Henri Nouwen found the need to make a radical change in his life in order to learn to love and to receive love. Likewise, our youth often report that the change of place and the intentionality of serving others on Mission Trips helps them to see Christ. But we don’t have to go anywhere in order to see Christ at work in our world. Ordinary acts of kindness, showing patience and care, and acting out of faith within the confines of our ordinary lives, may be the best place for us to begin acting in love. That’s what it means to show Christ to the world.
At the opening sermon of the Conference for Listening for Change, Episcopalian Bishop Curry shared a story that Howard Thurman used to tell. Howard Thurman was an African American professor, the founding pastor of the House of Prayer for all People and an eloquent poet and author and an inspiration for Martin Luther King Jr.
Howard Thurman said that he learned the power of love from his grandmother. Raised in a Southern state by his mother and grandmother at a time of segregation, they happened to live on the border of the segregation line. On the one side of their house lived a black neighbor and on the other side of their house lived a white neighbor.
The neighbor who was white resented the fact that she lived next door to a black family. And so, to show her disdain for her black neighbors, every day she cleaned out her chicken coop – and threw the “droppings” over the fence into the Thurman’s back yard.
Thurman said he wondered why this grandmother did not rise up in righteous anger. It happened almost every day. The white woman came out of the chicken coop and threw the chicken droppings over the fence. And Thurman’s grandmother did not do a thing about it. Granted, there probably wasn’t much she could do about it. These were times of segregation. So… like the old spiritual, she never said a mumbling word.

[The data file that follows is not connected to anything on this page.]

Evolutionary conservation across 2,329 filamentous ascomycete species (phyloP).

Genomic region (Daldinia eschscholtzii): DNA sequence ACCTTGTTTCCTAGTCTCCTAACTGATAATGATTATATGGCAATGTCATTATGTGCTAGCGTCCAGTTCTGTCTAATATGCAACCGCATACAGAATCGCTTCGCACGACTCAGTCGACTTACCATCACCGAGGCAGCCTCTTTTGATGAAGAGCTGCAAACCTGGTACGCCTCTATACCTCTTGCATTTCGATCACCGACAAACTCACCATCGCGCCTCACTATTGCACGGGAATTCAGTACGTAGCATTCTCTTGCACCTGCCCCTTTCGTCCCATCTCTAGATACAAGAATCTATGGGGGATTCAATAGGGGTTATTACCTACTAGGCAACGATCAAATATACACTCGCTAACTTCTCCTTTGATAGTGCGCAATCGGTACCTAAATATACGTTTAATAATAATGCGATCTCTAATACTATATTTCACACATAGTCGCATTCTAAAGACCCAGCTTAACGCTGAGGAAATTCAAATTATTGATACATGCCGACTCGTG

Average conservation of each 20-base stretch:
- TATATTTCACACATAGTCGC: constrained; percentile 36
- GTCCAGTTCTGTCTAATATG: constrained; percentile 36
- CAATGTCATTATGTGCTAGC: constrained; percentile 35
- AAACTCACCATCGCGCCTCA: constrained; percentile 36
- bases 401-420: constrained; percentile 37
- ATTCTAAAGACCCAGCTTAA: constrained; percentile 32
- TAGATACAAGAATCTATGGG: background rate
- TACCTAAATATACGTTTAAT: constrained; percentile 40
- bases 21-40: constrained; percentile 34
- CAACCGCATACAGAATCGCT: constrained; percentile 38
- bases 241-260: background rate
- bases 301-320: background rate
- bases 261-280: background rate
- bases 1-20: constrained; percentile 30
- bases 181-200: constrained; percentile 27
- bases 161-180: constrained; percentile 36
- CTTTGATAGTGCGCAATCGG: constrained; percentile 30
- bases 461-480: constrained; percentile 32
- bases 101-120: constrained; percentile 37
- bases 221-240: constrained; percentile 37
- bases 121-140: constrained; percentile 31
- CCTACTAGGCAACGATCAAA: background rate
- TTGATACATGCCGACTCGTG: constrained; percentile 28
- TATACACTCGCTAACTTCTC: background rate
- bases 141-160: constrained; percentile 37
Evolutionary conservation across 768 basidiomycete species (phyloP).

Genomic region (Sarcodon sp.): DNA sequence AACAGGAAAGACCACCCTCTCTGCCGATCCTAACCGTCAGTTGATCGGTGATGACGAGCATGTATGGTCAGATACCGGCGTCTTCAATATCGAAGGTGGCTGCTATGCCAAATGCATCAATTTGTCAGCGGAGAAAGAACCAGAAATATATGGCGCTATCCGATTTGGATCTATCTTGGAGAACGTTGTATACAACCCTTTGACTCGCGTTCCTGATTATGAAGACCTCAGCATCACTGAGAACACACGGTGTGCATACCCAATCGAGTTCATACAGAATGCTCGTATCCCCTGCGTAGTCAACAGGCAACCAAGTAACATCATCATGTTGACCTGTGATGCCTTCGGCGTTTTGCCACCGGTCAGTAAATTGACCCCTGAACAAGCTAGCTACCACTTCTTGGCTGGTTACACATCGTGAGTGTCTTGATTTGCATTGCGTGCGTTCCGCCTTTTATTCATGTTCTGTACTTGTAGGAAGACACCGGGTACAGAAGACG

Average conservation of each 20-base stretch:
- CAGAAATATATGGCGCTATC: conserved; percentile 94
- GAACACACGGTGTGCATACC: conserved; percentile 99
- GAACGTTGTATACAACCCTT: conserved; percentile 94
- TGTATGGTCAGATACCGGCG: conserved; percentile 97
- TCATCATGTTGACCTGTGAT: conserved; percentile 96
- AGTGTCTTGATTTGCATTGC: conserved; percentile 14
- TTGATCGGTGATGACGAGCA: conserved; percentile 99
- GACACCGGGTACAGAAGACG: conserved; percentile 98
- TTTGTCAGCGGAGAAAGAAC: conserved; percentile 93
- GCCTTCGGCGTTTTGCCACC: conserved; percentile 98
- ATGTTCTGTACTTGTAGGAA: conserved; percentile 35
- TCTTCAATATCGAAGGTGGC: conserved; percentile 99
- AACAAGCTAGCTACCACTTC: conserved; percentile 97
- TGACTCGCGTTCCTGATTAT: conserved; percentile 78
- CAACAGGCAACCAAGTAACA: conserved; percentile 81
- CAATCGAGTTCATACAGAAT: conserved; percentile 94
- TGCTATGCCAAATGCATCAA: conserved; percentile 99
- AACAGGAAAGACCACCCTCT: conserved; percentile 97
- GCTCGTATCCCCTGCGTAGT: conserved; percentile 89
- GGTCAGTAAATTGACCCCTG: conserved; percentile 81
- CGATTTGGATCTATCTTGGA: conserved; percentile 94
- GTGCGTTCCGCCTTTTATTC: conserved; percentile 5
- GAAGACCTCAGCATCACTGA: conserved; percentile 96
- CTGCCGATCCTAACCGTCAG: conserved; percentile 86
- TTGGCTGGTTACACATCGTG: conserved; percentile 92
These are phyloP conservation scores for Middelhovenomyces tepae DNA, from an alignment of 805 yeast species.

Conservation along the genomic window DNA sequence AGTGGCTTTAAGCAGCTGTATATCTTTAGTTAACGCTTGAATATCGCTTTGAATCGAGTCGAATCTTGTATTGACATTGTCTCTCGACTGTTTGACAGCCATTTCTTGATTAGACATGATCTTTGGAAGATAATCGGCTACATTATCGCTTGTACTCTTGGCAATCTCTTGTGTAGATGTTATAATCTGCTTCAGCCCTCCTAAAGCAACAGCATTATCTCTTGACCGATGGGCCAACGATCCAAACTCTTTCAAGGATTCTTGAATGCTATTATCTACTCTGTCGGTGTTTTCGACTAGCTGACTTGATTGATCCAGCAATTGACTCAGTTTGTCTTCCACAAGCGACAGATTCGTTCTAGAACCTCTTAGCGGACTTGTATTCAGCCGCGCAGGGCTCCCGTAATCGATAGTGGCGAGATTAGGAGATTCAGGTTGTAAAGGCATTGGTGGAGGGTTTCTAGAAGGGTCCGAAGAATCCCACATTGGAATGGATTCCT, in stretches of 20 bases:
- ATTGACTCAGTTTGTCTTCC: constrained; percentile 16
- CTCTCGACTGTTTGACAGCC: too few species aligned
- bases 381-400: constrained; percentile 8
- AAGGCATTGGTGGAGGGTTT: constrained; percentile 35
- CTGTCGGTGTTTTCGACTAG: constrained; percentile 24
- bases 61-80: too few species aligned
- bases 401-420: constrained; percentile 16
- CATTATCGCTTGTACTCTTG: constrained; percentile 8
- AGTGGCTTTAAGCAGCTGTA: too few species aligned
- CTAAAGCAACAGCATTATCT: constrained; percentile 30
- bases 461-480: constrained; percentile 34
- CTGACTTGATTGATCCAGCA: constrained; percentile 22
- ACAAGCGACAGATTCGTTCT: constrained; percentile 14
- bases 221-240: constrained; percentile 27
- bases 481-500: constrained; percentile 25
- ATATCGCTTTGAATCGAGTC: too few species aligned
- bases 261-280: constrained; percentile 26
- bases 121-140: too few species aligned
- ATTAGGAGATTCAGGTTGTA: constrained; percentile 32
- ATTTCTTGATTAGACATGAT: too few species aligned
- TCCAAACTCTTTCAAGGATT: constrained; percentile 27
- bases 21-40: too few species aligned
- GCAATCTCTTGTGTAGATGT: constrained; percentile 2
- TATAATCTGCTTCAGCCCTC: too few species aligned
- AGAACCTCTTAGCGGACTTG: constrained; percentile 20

Then one day, years later, the white woman got ill. By this time, both the white neighbor and Mrs. Thurman were quite old.
Mrs. Thurman, a Christian woman, saw that her neighbor was ill and so she packed up some of her homemade chicken soup that she made with vegetables from her garden and she cut some roses from her backyard.
When Mrs. Thurman knocked on her door, the white neighbor suspiciously answered the door and said, “Can I help you?”
Mrs Thurman replied, “Well I came to help you!” and showed her the soup.
The neighbor was so weak she couldn’t resist. She let her in and then, because she was so weak she went back to her bedroom to lie down. Mrs. Thurman followed, got out a bowl and a spoon, poured a bowl of soup and then…quite literally… began to feed her neighbor soup, spoonful by spoonful.
When her neighbor was done eating, Mrs. Thurman asked, “Do you have a vase?” After finding the vase, she began to arrange the roses. The neighbor asked her, “Where did you get those flowers? They are beautiful!”
Thurman’s grandma smiled and said, “Well you’ve had a little something to do with it. You know all those chicken droppings that you’ve been throwing over the fence all these years?” Well… I’ve been using those droppings as fertilizer.
You’ve been eating the fruit of the land in that soup. And these flowers are the result of that fertilizer too. They are from my garden too. “What you meant for evil, God meant for good.”
Thurman later recounted that it was learning that lesson that helped him realize that the transformative power of love could change a nation. Or as Bishop Curry said, we can learn from the old African American spiritual: “If you cannot preach like Peter and you cannot pray like Paul you can share the love of Jesus and say he died for all.”
Sharing the love of Jesus, the love which is beyond measure. Sometimes it starts with sharing a bowl of soup. But regardless of who we are or where we live, opportunities abound. May we as a congregation and each of you in your own neighborhoods, schools and workplaces and with all the people you meet, love your neighbor as Jesus has first loved you. Amen.
Pastor Pamela Stalheim Lane
31 January 2016
Faith-Lilac Way Lutheran Churc